This is just a stepping stone in your development as you continue to improve. Over the lifetime of a designer, one project is just a small part in that timeline. So treat the project as such. Not that your disregard it’s importance, but more that you step back and understand that this is an opportunity to learn and impress and there will be many more along the way.

Become less precious.

Quite often during your career you will be asked to "go again" if a client  or your boss isn't happy with the work you've done. An old Creative Director of mine used to call it 'killing your babies'. An awful phrase, but somehow quite apt. We were often too close to the work and has lost our objectivity. Having to rip up what you’ve done and start again isn’t easy but can be a rare and vital skill that will set you apart from many others.

Learning to give it up is huge but it's not easy and takes time and practice. But once you are comfortable with it and are able to find that energy to ‘go again’ the results second, third and even forth time around will be so superior that you’ll be glad you did it.

Practice doing a design and then after 3 hours or so, throw it away and start again and do something completely unrelated. To have to keep finding new angles and inspiration will take genuine resourcefulness, but persevere with it as it will make you much, much better. It will teach you that rare skill of churning multiple excellent solutions instead of picking your first one and settling on it.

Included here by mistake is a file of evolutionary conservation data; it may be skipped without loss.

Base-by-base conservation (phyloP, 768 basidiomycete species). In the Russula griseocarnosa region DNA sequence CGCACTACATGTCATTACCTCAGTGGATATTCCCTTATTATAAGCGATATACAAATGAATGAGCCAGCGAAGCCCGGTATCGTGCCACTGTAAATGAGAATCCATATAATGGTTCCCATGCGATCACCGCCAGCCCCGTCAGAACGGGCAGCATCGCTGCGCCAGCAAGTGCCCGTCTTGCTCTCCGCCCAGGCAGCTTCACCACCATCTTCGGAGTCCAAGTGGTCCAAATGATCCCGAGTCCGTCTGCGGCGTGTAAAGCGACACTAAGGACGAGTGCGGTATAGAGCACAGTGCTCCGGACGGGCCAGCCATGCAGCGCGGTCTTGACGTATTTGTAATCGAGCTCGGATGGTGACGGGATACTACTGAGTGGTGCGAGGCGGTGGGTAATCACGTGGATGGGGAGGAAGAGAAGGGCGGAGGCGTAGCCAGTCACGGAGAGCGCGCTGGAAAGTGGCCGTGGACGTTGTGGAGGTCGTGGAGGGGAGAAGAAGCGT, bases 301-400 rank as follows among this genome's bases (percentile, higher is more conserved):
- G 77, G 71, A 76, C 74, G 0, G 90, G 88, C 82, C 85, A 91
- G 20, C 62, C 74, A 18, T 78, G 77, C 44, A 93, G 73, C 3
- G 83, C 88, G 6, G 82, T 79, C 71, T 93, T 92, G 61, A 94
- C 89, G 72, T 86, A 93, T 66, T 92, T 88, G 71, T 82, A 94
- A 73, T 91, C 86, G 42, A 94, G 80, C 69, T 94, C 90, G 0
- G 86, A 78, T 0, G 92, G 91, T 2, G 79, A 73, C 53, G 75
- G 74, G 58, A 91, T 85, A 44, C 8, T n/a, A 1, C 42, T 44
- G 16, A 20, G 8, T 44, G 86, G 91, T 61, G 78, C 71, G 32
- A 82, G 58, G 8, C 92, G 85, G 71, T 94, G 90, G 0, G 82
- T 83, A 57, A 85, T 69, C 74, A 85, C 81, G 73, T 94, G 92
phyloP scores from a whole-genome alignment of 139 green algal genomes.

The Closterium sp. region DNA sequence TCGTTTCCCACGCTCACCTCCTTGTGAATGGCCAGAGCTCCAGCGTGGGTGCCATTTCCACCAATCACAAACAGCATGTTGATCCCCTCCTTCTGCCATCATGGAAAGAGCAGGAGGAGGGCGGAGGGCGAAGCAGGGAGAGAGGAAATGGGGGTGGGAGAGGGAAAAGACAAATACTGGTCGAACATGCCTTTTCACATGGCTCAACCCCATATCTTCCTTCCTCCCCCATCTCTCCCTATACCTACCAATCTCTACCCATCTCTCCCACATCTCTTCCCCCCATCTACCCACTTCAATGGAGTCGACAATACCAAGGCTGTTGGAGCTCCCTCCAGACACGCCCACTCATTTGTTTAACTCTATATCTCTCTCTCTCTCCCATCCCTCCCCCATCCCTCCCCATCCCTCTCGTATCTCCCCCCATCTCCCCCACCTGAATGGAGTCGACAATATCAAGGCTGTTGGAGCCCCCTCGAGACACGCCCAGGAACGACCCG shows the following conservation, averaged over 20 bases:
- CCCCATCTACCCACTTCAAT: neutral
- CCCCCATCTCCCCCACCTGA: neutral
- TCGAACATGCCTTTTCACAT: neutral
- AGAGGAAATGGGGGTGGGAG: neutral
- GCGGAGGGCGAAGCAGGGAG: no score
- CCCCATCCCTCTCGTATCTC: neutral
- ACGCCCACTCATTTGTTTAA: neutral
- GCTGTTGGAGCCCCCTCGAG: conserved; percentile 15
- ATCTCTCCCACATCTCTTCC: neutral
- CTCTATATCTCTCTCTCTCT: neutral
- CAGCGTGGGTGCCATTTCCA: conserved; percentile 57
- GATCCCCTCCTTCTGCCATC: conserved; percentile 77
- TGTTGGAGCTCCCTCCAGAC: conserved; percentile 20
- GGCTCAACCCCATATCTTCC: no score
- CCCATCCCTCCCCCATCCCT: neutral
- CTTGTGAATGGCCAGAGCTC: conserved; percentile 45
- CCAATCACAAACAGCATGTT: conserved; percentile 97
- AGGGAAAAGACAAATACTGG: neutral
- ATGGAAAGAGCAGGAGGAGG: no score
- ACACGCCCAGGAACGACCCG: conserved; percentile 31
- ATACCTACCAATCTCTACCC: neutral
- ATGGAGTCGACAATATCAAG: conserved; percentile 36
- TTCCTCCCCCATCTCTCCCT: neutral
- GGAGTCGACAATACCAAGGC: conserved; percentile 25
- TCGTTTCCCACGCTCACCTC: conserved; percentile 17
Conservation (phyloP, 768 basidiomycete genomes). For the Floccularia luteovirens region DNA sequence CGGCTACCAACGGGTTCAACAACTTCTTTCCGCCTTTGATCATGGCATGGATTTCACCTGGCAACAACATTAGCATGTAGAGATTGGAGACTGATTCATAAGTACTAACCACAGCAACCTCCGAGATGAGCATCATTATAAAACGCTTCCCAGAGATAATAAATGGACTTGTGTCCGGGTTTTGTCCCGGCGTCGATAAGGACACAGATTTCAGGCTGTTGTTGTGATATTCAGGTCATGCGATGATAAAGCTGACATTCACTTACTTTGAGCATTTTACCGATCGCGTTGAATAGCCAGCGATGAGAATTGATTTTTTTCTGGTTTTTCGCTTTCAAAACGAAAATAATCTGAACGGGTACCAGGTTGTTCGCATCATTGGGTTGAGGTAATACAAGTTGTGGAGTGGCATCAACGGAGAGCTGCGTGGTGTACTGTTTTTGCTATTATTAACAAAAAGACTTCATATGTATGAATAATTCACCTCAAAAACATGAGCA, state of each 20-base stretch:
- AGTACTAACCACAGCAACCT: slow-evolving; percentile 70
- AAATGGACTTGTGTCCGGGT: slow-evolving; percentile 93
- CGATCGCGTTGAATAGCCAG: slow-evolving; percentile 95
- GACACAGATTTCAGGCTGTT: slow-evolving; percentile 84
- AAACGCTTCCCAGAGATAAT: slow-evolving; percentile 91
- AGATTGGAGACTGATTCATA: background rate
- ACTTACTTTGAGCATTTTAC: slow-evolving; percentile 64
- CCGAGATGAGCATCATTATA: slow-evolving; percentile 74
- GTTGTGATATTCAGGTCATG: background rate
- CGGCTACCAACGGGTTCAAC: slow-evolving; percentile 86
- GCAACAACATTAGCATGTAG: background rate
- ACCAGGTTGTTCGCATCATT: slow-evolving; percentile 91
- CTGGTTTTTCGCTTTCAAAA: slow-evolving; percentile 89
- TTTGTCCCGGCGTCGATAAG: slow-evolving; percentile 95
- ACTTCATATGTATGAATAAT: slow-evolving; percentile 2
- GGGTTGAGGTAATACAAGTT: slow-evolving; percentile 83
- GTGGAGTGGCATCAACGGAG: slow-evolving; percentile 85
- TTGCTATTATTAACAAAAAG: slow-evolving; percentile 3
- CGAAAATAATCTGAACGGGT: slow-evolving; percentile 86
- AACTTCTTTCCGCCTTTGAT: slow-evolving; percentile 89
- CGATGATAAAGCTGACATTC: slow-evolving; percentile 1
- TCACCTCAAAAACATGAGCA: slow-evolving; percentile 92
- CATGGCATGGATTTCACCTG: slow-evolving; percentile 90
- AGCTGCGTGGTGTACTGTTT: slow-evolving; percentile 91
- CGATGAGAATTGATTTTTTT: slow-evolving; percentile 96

Keynote Roulette

This is something I do when I get stuck. There are several options I like, but I can’t decide. I will choose my top 5-10. Re-read the Client Brief and then set up a keynote doc with 1 execution per page.  Then it’s a case of eliminating the ones that don’t work. I will go on instinct, experience and knowledge of what’s needed. I spend a maximum of 3 seconds making a decision. Yes and it survives, No and it’s dismissed. I will cycle through the alternatives until I have my final solution in under a minute - it’s fast and brutal, but it has to be this way for me to get out of my funk and move on.

After that I will move on to the next stage of the process and will try to not look back. The chosen one moves to a new document and the previous designs are consigned to an old folder of ‘work in progress’ designs. The other great thing about becoming slightly distant or being able to move on quickly from old work is that it makes you much more analytical and cold out when it comes to analysing your new work. Becoming less p

All of this takes practice and as gets easier over time as your knowledge deepens with more and more projects. Whether this is imposing a false deadline or just growing comfortable with the fact that it will never be 100% perfect, having a series of designs in a portfolio that could be improved on with hindsight shows progression and improvement when compare to your most recent work.

The key is to take the learning that you have made from looking back at old designs and apply it to your next project.

"You can’t move forwards if you keep looking backwards, you’ll keep hitting walls"

What are you struggling with? Leave a comment here or on my Instagram and I'll do my best help in any wayI can.

Thad Cox1 Comment